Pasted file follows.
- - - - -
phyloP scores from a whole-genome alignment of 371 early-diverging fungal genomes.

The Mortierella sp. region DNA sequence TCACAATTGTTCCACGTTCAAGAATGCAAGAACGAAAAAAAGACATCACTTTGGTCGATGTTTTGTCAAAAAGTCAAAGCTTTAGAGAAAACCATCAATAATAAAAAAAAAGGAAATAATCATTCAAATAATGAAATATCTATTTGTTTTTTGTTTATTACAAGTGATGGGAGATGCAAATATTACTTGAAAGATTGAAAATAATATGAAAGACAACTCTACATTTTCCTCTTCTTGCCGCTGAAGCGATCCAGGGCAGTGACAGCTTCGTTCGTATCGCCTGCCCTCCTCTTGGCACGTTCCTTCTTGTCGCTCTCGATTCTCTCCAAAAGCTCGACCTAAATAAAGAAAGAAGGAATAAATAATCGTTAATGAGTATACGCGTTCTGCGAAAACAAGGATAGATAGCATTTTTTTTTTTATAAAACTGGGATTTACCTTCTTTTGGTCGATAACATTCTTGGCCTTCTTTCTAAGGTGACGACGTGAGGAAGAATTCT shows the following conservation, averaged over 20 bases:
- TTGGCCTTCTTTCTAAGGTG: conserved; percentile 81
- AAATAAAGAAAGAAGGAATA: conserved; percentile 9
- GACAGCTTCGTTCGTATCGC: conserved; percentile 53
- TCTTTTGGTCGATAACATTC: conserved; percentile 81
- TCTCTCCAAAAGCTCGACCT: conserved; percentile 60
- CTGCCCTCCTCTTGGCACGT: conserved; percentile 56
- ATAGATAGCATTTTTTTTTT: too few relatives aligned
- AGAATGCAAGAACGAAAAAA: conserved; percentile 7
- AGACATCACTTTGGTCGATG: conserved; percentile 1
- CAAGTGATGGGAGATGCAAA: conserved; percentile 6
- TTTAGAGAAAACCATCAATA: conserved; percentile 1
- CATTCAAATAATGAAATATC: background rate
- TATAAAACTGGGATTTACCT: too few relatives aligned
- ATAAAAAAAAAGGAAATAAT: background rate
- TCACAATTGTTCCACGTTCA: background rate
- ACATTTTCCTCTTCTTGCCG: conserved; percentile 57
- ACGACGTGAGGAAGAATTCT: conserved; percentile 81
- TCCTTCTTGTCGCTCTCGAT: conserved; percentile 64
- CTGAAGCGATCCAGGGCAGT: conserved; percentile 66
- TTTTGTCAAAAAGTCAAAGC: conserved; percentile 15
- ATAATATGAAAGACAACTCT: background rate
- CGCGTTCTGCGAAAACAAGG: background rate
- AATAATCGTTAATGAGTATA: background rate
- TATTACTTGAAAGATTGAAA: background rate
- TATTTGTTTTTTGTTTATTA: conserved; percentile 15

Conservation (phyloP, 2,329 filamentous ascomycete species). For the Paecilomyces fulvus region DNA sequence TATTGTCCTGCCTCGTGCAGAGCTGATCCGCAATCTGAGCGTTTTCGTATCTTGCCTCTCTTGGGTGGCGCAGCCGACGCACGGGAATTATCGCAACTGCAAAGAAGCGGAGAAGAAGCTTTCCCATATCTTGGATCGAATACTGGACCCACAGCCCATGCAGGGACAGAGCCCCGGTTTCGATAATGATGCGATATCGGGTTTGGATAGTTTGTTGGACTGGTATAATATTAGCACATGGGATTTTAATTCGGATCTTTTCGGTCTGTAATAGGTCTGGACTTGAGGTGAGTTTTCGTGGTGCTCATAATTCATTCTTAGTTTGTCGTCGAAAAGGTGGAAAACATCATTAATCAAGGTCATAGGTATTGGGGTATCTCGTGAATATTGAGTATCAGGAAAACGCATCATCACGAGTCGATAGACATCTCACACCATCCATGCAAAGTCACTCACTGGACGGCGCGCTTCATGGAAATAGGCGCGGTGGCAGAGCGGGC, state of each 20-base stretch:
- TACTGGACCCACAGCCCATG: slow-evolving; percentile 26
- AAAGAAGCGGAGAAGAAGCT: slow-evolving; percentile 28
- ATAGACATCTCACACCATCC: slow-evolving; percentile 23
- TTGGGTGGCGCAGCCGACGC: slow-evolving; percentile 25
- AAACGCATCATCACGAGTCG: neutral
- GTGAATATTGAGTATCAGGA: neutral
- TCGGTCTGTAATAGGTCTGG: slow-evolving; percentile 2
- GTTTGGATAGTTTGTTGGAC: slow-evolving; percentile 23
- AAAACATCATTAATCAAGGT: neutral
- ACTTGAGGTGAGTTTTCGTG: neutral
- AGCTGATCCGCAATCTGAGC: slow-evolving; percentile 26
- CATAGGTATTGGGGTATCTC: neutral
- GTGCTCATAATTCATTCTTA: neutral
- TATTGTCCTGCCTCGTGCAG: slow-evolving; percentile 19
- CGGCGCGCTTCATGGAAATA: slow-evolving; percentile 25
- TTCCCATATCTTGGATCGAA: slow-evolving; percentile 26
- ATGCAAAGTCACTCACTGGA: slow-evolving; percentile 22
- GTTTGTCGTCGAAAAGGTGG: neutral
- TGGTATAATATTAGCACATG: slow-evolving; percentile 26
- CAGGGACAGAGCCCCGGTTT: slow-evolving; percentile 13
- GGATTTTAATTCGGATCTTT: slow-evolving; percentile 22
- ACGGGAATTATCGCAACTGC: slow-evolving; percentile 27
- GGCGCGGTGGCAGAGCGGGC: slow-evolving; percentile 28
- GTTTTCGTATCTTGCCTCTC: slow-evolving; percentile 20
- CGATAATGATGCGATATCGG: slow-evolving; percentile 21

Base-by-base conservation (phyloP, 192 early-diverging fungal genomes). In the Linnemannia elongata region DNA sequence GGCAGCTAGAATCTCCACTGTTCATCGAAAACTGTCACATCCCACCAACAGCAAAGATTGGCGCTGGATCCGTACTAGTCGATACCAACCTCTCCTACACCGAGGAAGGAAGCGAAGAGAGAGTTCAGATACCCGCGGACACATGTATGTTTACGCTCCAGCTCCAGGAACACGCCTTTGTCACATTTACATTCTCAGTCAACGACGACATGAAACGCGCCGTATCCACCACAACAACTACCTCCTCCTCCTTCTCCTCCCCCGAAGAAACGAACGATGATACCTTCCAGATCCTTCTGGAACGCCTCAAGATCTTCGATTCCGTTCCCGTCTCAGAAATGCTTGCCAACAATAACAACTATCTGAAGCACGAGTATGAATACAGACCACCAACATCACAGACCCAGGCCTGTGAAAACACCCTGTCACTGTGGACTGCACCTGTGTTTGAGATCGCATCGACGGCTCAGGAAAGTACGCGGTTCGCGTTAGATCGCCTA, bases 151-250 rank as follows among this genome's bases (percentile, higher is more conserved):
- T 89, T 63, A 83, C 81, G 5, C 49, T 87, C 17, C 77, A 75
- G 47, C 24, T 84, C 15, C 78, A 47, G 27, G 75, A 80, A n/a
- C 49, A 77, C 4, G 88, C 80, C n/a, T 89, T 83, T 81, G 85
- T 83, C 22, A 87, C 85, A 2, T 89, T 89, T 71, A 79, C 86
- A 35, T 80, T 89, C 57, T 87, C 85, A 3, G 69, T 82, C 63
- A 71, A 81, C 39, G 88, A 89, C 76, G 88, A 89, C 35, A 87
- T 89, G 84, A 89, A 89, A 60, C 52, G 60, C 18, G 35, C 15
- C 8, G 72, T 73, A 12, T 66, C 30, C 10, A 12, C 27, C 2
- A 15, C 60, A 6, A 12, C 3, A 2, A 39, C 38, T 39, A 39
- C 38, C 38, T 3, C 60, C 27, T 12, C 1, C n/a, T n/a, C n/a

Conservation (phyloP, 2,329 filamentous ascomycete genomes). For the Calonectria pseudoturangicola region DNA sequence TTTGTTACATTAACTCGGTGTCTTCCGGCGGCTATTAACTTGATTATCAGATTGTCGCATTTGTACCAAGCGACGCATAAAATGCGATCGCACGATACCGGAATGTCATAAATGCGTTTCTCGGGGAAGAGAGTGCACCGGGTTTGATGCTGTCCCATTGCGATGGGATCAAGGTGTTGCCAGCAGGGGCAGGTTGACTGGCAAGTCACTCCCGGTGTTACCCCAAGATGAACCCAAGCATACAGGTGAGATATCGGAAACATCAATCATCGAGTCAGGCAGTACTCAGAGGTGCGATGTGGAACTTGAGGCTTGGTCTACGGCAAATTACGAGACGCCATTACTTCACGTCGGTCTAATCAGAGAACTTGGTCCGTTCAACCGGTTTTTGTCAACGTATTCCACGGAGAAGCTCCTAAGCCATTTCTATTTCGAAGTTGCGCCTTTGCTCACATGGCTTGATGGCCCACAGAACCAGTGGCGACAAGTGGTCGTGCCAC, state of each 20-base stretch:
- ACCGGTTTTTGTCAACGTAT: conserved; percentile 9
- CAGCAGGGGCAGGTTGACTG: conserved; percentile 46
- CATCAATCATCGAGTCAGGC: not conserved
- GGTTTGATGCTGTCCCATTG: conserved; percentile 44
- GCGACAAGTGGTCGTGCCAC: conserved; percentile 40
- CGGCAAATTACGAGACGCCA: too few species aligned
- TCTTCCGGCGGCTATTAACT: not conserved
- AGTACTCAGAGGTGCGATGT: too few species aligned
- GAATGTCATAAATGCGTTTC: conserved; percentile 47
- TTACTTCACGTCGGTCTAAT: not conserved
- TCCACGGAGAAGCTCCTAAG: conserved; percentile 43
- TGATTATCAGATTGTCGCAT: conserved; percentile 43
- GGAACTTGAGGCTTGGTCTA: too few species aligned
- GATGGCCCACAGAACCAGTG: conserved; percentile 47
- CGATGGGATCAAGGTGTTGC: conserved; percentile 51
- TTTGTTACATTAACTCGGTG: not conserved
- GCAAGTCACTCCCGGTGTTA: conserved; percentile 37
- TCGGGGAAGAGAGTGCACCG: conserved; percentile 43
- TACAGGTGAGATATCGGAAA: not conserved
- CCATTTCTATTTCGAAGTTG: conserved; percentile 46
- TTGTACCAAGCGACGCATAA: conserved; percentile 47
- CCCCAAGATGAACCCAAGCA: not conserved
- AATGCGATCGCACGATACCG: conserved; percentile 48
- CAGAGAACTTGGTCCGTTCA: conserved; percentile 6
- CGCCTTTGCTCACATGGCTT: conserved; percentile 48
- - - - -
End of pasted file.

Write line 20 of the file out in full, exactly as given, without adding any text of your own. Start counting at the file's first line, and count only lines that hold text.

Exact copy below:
- TCCTTCTTGTCGCTCTCGAT: conserved; percentile 64